When I was in college, I was part of a singing group that traveled the Pacific Northwest (with forays to California, Utah and Montana). The group was really a promotional arm for the college; we would visit churches who supported the school, participating in worship, or giving concerts-raising money for the college. It was a great experience for the two years I was involved! In the process of giving the concerts, each member of the octet would usually be asked to introduce one of the upcoming songs. Some of us were more long-winded than others in our introductions. And when the words began to multiply, kissing sounds could be heard from other members -- a reminder to "Keep it short/simple, stupid".
I've been musing on simplicity over the last several weeks for a number of reasons (which I won't go into, to "keep it short"). The context hasn't been "living with less", but rather the ways that complexify our lives. One example: As I was growing up, I had a "to-do list" that outlined my chores for the day. It was a simple list. This morning, on the other hand, I spent quite a while categorizing, color-coding and prioritizing my "to-do's" for the day. Will that level of complexity help me get the tasks accomplished any better? Complexification!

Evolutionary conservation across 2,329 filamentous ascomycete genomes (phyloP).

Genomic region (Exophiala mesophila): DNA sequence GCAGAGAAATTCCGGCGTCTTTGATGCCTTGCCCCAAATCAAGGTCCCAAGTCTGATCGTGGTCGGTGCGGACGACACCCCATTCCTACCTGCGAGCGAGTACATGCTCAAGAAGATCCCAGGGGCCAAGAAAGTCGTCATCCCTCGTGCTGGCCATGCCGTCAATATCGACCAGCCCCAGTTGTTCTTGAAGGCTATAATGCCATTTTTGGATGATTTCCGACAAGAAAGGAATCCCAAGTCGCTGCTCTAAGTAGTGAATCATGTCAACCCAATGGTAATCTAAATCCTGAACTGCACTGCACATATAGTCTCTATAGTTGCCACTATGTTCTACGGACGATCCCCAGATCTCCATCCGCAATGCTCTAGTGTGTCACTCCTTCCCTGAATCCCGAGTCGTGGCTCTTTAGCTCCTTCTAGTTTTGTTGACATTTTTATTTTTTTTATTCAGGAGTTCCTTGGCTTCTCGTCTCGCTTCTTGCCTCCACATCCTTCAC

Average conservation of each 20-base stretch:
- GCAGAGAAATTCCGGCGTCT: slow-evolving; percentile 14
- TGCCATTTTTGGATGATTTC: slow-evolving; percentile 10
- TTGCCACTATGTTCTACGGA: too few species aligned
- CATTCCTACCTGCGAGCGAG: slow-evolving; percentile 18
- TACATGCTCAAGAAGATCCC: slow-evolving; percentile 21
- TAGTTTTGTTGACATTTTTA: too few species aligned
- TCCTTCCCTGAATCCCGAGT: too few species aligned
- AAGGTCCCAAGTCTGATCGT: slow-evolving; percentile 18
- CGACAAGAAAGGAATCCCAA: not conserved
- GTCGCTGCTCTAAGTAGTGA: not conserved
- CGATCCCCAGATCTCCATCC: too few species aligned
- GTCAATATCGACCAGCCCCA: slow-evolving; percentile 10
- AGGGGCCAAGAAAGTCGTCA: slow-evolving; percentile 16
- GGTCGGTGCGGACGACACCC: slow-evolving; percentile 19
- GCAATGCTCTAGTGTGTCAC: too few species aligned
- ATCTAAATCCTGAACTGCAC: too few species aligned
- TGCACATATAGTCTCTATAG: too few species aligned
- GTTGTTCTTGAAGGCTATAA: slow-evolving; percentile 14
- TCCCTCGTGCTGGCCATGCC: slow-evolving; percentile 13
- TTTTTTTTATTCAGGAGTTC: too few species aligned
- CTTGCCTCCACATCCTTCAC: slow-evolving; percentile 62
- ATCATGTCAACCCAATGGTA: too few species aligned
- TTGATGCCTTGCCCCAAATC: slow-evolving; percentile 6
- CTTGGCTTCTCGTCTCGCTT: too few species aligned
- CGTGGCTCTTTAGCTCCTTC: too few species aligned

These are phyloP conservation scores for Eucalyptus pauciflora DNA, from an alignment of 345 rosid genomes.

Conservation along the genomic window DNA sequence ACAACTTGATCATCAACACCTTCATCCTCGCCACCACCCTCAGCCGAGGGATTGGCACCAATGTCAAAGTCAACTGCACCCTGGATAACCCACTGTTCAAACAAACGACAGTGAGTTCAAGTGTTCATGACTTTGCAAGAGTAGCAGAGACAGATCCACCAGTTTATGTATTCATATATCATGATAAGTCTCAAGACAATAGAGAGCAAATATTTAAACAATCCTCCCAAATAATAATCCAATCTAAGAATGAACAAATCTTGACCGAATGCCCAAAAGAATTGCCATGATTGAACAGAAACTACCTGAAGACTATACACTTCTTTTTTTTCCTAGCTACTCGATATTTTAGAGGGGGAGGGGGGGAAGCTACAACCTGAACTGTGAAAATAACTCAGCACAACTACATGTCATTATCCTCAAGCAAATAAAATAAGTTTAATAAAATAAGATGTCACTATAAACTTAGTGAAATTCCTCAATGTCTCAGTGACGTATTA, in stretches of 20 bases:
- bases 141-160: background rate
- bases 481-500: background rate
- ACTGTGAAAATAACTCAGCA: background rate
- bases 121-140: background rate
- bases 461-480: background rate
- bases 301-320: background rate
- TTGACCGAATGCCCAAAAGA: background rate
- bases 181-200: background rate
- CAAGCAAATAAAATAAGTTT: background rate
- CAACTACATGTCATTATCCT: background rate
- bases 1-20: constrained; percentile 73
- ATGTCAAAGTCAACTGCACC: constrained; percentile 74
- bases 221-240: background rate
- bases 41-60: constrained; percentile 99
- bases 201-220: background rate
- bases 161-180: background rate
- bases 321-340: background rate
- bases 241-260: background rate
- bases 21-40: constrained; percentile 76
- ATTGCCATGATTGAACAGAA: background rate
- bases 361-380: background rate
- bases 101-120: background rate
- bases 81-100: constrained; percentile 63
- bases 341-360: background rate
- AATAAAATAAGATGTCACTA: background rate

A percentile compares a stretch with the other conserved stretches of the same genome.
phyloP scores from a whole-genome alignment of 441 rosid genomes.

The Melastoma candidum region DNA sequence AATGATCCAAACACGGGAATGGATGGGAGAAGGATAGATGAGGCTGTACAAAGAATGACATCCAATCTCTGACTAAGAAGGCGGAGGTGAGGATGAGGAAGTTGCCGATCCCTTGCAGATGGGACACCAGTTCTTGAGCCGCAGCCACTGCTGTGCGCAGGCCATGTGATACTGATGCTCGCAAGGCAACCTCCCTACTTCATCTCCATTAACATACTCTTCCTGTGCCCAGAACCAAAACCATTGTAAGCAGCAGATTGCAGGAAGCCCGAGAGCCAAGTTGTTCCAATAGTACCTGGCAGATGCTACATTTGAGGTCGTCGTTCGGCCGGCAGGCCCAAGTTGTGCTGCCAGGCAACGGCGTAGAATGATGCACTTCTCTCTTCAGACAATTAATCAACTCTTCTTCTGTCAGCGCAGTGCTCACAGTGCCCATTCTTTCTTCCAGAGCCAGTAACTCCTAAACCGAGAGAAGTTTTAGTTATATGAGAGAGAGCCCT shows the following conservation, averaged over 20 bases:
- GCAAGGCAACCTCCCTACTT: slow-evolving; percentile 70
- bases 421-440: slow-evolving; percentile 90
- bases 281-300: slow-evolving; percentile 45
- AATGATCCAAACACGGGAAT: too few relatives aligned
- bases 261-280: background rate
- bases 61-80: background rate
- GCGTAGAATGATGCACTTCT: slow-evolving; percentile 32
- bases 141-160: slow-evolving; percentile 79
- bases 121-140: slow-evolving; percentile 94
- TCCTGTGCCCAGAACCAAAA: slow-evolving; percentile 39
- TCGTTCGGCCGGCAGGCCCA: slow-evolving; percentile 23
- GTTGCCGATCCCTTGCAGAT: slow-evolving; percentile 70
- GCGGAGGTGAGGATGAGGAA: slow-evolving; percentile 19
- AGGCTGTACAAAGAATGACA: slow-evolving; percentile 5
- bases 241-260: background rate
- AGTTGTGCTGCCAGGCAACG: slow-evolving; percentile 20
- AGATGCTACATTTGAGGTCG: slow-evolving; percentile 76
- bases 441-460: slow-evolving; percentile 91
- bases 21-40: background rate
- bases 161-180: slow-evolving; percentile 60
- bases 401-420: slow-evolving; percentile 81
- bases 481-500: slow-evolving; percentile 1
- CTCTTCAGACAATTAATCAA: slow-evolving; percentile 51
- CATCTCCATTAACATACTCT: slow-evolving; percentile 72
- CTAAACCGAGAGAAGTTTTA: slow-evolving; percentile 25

Most of our religious traditions end up complexifying things pretty quickly. Rituals, liturgies, restrictions on food, special clothing, hierarchies, etc. "Routinization of charisma" is what sociologists call that pattern in the wake of a religious founder's death. The Buddha, for example, reputedly told his followers not to set up shrines to him. It wasn't too long after the Buddha's, death, however, that the shrines began popping up! Jesus is reported to have said (in brief), "Love God and love your neighbor. This is ALL the law and prophets" (Matthew 22.37-40). Jesus' followers often haven't seen that as sufficient.
This morning a friend (Thanks, Diana!) posted the following poem ("There was a time") by Ibn Arabi to her Facebook status update:
There was a time I would reject those
who were not of my faith.
But now, my heart has grown capable
of taking on all forms.
It is a pasture for gazelles,
An abbey for monks.
A table for the Torah,
Kaaba for the pilgrim.
My religion is love.
Whichever the route love's caravan shall take,
That shall be the path of my faith
Complexification, I think, contributes to the attitude of "rejection" the poet recalls. Whether or not I can accept everything the poem implies, it does-in the light of my pondering of simplicity-give me pause to wonder how much my own need to erect structures of security prevents "love's caravan" from reaching its destination.
Maybe it's time to return to those old college days: KISS! (Well, you know what I mean!!)